"It's a huge opportunity for someone to provide a dining room for you," Estella says. "The Alpha audience is people who are more adventurous and willing to try new foods, so it's the right fit."
Estrella describes the new Plantain Girl setup as being like a food truck, only not moving. There will be a small kitchen and a window where patrons can come up and order food, something she refers to as the "Alphateria."
"It's a window and a counter, and people who are already there can come up and get food — just like the bingo hall," says Estrella. "I've come full circle."
Estrella took a break from the kitchen buildout to share her thoughts on the St. Louis food and beverage scene, stopping time and why her calm facade actually takes a lot of work.
What is one thing people don’t know about you that you wish they did?
I appear calm under stress, but internally I am obsessing about small details when executing an event. Staying focused and having a solid plan have been my key to success.
What daily ritual is non-negotiable for you?
Coffee, all day.
If you could have any superpower, what would it be?
I would love to freeze time. Twenty-four hours in a day sometimes is not enough.
What is the most positive thing in food, wine or cocktails that you’ve noticed in St. Louis over the past year?
There are so many talented chefs and restauranteurs using collaborations to support each other and provide unique foods and experiences that otherwise wouldn’t exist.
What is something missing in the local food, wine or cocktail scene that you’d like to see?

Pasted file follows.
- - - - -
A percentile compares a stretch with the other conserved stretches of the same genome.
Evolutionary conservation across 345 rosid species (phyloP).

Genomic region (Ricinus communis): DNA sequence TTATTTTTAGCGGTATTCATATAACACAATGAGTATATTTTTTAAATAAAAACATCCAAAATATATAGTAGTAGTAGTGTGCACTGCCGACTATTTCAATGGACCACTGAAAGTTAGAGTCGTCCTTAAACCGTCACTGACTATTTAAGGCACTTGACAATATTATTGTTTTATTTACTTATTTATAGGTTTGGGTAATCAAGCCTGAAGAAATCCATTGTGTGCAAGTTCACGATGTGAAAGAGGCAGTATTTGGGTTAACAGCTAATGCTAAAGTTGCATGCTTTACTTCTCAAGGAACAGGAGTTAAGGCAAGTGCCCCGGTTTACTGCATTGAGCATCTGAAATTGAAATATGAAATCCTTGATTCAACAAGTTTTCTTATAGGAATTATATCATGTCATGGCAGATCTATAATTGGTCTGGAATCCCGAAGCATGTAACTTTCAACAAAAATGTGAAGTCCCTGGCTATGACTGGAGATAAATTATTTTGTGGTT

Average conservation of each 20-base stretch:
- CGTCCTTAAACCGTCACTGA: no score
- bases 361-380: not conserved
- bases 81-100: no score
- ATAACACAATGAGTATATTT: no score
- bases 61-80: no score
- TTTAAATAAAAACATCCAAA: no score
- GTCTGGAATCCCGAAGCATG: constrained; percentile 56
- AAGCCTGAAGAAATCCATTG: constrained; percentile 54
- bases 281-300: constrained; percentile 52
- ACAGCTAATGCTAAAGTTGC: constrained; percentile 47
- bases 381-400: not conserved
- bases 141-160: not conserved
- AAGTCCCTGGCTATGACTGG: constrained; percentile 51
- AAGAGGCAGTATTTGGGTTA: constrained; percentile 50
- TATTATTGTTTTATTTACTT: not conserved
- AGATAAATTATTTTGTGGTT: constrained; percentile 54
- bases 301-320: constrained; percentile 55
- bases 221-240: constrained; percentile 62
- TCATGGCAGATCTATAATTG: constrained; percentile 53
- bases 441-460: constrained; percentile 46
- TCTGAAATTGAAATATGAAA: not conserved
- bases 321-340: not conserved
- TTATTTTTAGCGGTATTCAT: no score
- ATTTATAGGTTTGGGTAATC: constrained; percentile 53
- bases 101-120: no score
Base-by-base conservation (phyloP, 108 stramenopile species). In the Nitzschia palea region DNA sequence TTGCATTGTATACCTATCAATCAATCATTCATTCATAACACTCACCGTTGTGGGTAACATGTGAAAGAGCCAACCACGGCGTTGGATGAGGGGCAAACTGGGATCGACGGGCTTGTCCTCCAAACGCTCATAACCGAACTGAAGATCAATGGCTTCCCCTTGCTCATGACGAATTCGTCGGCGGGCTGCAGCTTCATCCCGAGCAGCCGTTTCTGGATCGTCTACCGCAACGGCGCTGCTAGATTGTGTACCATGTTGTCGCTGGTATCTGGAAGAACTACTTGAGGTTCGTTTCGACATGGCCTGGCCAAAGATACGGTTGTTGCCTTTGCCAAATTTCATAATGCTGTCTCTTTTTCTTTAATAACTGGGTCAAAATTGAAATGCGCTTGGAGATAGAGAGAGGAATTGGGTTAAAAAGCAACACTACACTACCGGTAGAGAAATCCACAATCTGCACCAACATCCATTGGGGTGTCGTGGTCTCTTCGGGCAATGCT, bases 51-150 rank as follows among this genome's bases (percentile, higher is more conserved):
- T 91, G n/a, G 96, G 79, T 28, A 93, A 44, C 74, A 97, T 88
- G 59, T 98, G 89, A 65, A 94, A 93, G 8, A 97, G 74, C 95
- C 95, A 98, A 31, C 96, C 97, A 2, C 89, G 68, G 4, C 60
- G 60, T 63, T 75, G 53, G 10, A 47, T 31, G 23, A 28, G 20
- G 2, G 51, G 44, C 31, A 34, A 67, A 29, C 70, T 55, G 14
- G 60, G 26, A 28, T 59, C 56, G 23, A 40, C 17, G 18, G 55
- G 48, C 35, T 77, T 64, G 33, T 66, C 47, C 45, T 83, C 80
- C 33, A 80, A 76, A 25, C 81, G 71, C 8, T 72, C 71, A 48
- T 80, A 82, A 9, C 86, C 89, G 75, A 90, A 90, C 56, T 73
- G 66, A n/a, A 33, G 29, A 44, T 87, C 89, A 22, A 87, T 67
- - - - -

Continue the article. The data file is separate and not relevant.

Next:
For me, the answer is the same today as it was ten years ago when I moved back from Florida. We have so many fantastic ethnic dining options, yet almost no one bringing the food culture of the Caribbean/South Florida to St. Louis.
Who is your St. Louis food crush?
The Tamale Man for sure!
Who’s the one person to watch right now in the St. Louis dining scene?
Ben Welch. I’m excited to see where he takes the Big Baby Q concept when he finds a new space and tweaks the menu to include his experiences from New Orleans and South Carolina.
Which ingredient is most representative of your personality?
Plantains. I compare the versatility and uses in their different states to my ability to jump back and forth between many roles within my own business and personal life.
If you weren’t working in the restaurant business, what would you be doing?
I’d be getting a lot more sleep.
Name an ingredient never allowed in your restaurant.
Any animal’s feet. I’m sure they are delicious, but I just can’t cook something's foot.
What is your after-work hangout?
My house. I have two sons and they monopolize the majority of my free time.
What’s your food or beverage guilty pleasure?
Gravy, on top of anything.
What would be your last meal on earth?
Giordano’s Deep Dish Pizza and a Pepsi.